Poroshenko, speaking to CNN’s Christiane Amanpour, pleaded for international solidarity against the rebels fighting the government in Kiev.
“I don’t see any differences” between 9/11, the Lockerbie bombing, and the attack on Flight MH17, Ukrainian President Petro Poroshenko said.
Such terrorism is a danger to the “whole world” and to “global security,” he said.
Obama, speaking at nearly the same time in Washington, called on Russia to rein in the rebel fighters believed by many international leaders to be responsible for downing the passenger jet and killing all 298 aboard.
He said Russia has so far failed to stop the rebels from impeding investigators at the site and accused them of treating remains poorly and removing evidence from the site.
“What exactly are they trying to hide?” he said.
Despite the stern tone of the Ukrainian and U.S. leaders, the spokesman for a team of European monitors at the site said rebels have granted monitors and experts nearly “unfettered access” to wreckage Monday.
“Today we have three Dutch forensics experts with us, and they’re getting pretty much unfettered access,” Michael Bociurkiw, the spokesman for monitors from the Organization for Security and Co-operation in Europe, told CNN’s Chris Cuomo.
The rebels even provided some perimeter security to keep journalists at bay, creating a “dome of tranquility” for the OSCE monitors, Dutch forensic experts and a handful of Ukrainian aviation experts now at the scene, Bociurkiw said separately in a briefing for reporters hosted by the Ukrainian Crisis Media Center.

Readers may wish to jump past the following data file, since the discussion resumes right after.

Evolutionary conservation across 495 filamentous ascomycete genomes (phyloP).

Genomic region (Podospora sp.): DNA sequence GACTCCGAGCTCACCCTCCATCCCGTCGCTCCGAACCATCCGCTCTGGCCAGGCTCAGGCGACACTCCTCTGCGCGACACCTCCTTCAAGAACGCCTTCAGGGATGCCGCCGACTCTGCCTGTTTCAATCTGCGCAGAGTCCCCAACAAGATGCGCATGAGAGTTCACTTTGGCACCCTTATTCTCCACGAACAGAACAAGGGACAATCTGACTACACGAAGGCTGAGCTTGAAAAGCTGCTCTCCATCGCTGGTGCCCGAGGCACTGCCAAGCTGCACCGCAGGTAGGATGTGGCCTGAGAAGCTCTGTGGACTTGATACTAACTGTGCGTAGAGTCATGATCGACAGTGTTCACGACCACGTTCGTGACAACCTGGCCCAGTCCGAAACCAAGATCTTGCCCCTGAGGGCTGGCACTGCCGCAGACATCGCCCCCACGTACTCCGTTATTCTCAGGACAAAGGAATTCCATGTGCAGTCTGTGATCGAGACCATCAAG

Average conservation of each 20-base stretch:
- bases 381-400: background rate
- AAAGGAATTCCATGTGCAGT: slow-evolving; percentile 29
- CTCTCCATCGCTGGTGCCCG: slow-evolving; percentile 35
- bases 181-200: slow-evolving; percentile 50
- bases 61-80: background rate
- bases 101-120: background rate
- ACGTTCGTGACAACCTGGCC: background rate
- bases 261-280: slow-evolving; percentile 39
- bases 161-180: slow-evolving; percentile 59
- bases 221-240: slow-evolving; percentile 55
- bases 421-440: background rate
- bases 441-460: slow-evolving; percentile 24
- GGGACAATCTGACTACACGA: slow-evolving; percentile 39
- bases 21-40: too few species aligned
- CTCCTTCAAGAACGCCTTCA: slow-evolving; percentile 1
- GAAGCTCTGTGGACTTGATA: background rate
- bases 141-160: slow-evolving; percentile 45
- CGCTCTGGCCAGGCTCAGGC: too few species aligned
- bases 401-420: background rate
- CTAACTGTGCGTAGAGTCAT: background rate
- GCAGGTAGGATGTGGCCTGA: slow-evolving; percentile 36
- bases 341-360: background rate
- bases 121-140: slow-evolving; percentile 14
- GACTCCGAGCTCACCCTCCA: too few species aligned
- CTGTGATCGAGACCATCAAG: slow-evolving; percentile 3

On Sunday, Bociurkiw had said access to the site had improved after an initial welcome by rebels that he had described as hostile.
But Ukrainian officials and President Barack Obama said Monday that rebels continued to stymie the investigation, hindering access to the site and tampering with evidence.
“What exactly are they trying to hide?” Obama said.
Bociurkiw said it remains difficult to get to the site, and fighting between rebels and government forces in Donetsk could have a significant impact on the investigation, he said.
Ukrainian officials and rebel forces reported fighting around the train station in Donetsk on Monday, with city officials reporting damage to a residential building near the train station and a nearby market catching fire after it was shelled. The train station, however, remained in operation, the city officials said.
With air service out, an interruption in train service could hinder the ability of investigators to get into and out of the site, Bociurkiw said.
“That’s very crucial, because it’s the only remaining transport link between here and really the outside world.”
It could also affect efforts to transport the remains of the 298 people who died when Flight 17 plummeted to the ground — the apparent victims of a surface-to-air missile strike that U.S. officials have said appeared to be launched from rebel-held territory near the Russian border.
As of Monday, workers had recovered 282 bodies, with 251 stored in refrigerated train cars near the crash site.
Dutch forensics experts were “more or less” satisfied with how the bodies were being stored,” Bociurkiw said.
Rebels were expected to allow the train to travel to the eastern city of Kharkiv at 7 p.m. (noon ET), according to Ukraine Vice Prime Minister Volodymyr Groysman.
Ukrainian government officials have said the bodies will eventually be taken to Amsterdam. Most of those who died in the crash were Dutch.
Bociurkiw had no information about the status of a team of international crash experts staging in Kharkiv to inspect the debris.
Earlier, the Ukrainian government issued a news release saying the experts had reviewed photos of the crash scene.
Another team from the Netherlands remains in Kiev, according to the Dutch Foreign Ministry.
Dutch Prime Minister Mark Rutte met with relatives and friends of victims Monday, calling the session filled with sadness and “very touching.”
“All of the Netherlands is feeling their fury. All of the Netherlands is sharing their deep sadness, and all of the Netherlands is just gathering around all the next of kin,” he said.
‘An outrage made in Moscow’